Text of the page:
Sky’s the limit

Cutting-edge upgrades transform planetarium at the EcoTarium

By Pamela H. Sacks



The actor Tom Hanks is ready to take you on a tour of the universe.

And he’s likely to be an able guide. Mr. Hanks, after all, played the part of astronaut Jim Lovell in the 1995 film “Apollo 13.” Remember “Houston, we’ve got a problem here?”

Mr. Hanks narrates “Passport to the Universe,” one of three initial programs to be shown in the EcoTarium’s Alden Planetarium on its new digital surround-sound system.

The planetarium, with its 40-foot dome, closed in August for an overhaul. It reopens Tuesday with state-of-the-art equipment that places it among only 100 planetariums in the world where sophistication is concerned, according to Alexander Goldowsky, the EcoTarium’s director of exhibits and education.

The old setup allowed an audience to view the night sky as it appears from Earth.

The digital system provides 360-degree video projection.

“You can travel through the universe and see how things would look from the surface of the moon looking back, or the surface of Mars, or Pluto, or beyond,” Mr. Goldowsky said.

With the $600,000 upgrade, the EcoTarium can take advantage of programming created by numerous top institutions. Mr. Hanks’ tour, produced by the American Museum of Natural History, combines NASA imagery with pictures taken by the Hubble Space Telescope. Based on mathematical models, “Passport” presents scientific visualizations of the future, as the Milky Way collides with other galaxies.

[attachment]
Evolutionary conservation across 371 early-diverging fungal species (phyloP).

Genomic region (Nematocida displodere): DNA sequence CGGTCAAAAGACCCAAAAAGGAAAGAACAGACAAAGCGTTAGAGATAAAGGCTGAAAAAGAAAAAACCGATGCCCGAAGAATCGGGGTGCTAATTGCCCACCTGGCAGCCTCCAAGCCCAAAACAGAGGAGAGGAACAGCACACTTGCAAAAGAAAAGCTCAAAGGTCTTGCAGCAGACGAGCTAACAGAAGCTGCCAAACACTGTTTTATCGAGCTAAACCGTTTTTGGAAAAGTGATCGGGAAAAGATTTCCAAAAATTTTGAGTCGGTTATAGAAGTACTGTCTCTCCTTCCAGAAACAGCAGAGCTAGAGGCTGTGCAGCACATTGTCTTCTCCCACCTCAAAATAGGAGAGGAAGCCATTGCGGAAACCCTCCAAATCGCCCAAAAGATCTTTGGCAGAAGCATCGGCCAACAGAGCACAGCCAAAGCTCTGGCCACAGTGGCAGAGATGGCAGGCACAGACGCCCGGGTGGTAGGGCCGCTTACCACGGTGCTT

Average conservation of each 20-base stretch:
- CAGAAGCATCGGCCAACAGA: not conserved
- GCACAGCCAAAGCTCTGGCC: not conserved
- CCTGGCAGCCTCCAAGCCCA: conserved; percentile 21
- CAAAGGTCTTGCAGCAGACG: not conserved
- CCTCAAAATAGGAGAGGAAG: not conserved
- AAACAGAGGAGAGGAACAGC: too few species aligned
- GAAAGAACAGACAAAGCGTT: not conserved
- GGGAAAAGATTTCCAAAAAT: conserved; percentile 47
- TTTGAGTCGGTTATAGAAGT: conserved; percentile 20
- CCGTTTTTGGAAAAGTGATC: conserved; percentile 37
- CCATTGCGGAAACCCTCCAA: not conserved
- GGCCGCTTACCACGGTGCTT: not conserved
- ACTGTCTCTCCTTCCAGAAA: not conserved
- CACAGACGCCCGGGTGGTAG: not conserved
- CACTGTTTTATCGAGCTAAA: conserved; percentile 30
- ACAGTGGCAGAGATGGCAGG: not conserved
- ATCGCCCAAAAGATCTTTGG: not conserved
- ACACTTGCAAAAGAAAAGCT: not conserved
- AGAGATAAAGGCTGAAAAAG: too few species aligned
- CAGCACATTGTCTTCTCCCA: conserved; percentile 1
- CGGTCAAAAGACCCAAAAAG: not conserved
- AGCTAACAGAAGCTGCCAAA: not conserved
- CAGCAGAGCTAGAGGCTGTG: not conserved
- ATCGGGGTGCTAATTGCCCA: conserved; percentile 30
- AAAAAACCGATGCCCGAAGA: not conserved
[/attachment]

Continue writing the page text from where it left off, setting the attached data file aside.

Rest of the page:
“It’s both beautiful and scientifically interesting,” Mr. Goldowsky said, adding that the $30,000 Bose sound system significantly enhances the experience.

Two other programs take different approaches. “The Problem with Pluto” features animated teenage characters who narrate a quest to find out what makes a planet a planet. “Secret of the Cardboard Rocket” stars two curious youngsters who turn a cardboard carton into a rocket and blast off to explore the solar system. That show, recommended for children 3 to 10 years of age and their families, has particularly spectacular effects, created by George Lucas’ Skywalker Ranch.

“There is cool animation coming out for these systems,” Mr. Goldowsky remarked. “It’s exciting to be on the cutting edge of that.”

Stephen M. Pitcher, interim president of the EcoTarium, said the science and nature museum made the decision to invest in its planetarium after a study showed that 6 percent of visitors chose to view its astronomical display. A team at the museum discovered that similarly sized planetariums attracted more visitors. The museum expects to continue with improvements, including new carpeting and lighting.

“We will be the only publicly available, fully domed experience like this in Massachusetts,” Mr. Pitcher said last week.

“We’re very excited about it. It’s going to give us the chance to have something unique.”

In the future, the EcoTarium intends to use the planetarium for shows featuring underwater exploration and terrestrial environments. “Just as it can take you to outer space, it can take you beneath the ocean,” Mr. Goldowsky said. “It’s very convincing, kind of like scuba diving.”

Meanwhile, Mr. Goldowsky and his team have their work cut out for them. Becoming adept at using the system is a little like learning to be a pilot.

“We need to learn how to fly the system,” Mr. Goldowsky said with a laugh. “We have to get our staff trained on how to get people from here to Pluto and back safely. You literally can get lost out in space.”